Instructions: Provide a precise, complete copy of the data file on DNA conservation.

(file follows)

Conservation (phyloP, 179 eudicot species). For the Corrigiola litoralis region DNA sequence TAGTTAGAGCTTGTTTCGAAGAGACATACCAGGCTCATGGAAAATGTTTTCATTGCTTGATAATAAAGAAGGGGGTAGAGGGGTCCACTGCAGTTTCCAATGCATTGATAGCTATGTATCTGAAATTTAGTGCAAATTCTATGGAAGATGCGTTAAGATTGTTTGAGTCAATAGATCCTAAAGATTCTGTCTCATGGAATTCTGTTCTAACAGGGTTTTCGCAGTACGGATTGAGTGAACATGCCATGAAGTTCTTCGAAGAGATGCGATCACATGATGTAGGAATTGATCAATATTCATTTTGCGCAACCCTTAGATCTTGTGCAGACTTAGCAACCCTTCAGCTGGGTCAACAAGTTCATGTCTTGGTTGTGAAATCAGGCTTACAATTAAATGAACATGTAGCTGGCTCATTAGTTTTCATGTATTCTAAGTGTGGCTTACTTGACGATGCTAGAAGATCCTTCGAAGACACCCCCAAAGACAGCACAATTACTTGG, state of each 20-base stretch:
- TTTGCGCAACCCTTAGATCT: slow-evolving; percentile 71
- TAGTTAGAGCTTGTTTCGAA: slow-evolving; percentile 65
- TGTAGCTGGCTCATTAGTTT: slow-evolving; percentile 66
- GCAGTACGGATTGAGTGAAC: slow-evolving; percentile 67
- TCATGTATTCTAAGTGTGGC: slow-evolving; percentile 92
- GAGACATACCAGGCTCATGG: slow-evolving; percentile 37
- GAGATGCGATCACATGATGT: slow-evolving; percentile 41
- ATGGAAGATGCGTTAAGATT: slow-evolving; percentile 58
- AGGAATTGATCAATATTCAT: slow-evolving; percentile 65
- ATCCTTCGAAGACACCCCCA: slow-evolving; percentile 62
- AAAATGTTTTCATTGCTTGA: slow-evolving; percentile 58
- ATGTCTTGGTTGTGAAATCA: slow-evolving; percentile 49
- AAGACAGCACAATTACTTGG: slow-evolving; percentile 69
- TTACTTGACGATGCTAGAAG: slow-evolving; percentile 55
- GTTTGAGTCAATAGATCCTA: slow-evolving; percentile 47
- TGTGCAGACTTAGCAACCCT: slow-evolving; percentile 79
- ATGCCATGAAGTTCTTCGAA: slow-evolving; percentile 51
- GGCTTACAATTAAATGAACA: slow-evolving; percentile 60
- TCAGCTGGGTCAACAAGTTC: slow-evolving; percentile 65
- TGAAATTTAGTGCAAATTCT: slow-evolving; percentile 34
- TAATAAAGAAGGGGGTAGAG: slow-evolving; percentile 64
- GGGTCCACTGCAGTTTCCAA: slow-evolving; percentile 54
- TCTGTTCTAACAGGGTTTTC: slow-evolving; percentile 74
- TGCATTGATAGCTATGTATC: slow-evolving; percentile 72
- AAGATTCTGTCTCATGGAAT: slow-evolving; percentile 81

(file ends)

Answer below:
Conservation (phyloP, 179 eudicot species). For the Corrigiola litoralis region DNA sequence TAGTTAGAGCTTGTTTCGAAGAGACATACCAGGCTCATGGAAAATGTTTTCATTGCTTGATAATAAAGAAGGGGGTAGAGGGGTCCACTGCAGTTTCCAATGCATTGATAGCTATGTATCTGAAATTTAGTGCAAATTCTATGGAAGATGCGTTAAGATTGTTTGAGTCAATAGATCCTAAAGATTCTGTCTCATGGAATTCTGTTCTAACAGGGTTTTCGCAGTACGGATTGAGTGAACATGCCATGAAGTTCTTCGAAGAGATGCGATCACATGATGTAGGAATTGATCAATATTCATTTTGCGCAACCCTTAGATCTTGTGCAGACTTAGCAACCCTTCAGCTGGGTCAACAAGTTCATGTCTTGGTTGTGAAATCAGGCTTACAATTAAATGAACATGTAGCTGGCTCATTAGTTTTCATGTATTCTAAGTGTGGCTTACTTGACGATGCTAGAAGATCCTTCGAAGACACCCCCAAAGACAGCACAATTACTTGG, state of each 20-base stretch:
- TTTGCGCAACCCTTAGATCT: slow-evolving; percentile 71
- TAGTTAGAGCTTGTTTCGAA: slow-evolving; percentile 65
- TGTAGCTGGCTCATTAGTTT: slow-evolving; percentile 66
- GCAGTACGGATTGAGTGAAC: slow-evolving; percentile 67
- TCATGTATTCTAAGTGTGGC: slow-evolving; percentile 92
- GAGACATACCAGGCTCATGG: slow-evolving; percentile 37
- GAGATGCGATCACATGATGT: slow-evolving; percentile 41
- ATGGAAGATGCGTTAAGATT: slow-evolving; percentile 58
- AGGAATTGATCAATATTCAT: slow-evolving; percentile 65
- ATCCTTCGAAGACACCCCCA: slow-evolving; percentile 62
- AAAATGTTTTCATTGCTTGA: slow-evolving; percentile 58
- ATGTCTTGGTTGTGAAATCA: slow-evolving; percentile 49
- AAGACAGCACAATTACTTGG: slow-evolving; percentile 69
- TTACTTGACGATGCTAGAAG: slow-evolving; percentile 55
- GTTTGAGTCAATAGATCCTA: slow-evolving; percentile 47
- TGTGCAGACTTAGCAACCCT: slow-evolving; percentile 79
- ATGCCATGAAGTTCTTCGAA: slow-evolving; percentile 51
- GGCTTACAATTAAATGAACA: slow-evolving; percentile 60
- TCAGCTGGGTCAACAAGTTC: slow-evolving; percentile 65
- TGAAATTTAGTGCAAATTCT: slow-evolving; percentile 34
- TAATAAAGAAGGGGGTAGAG: slow-evolving; percentile 64
- GGGTCCACTGCAGTTTCCAA: slow-evolving; percentile 54
- TCTGTTCTAACAGGGTTTTC: slow-evolving; percentile 74
- TGCATTGATAGCTATGTATC: slow-evolving; percentile 72
- AAGATTCTGTCTCATGGAAT: slow-evolving; percentile 81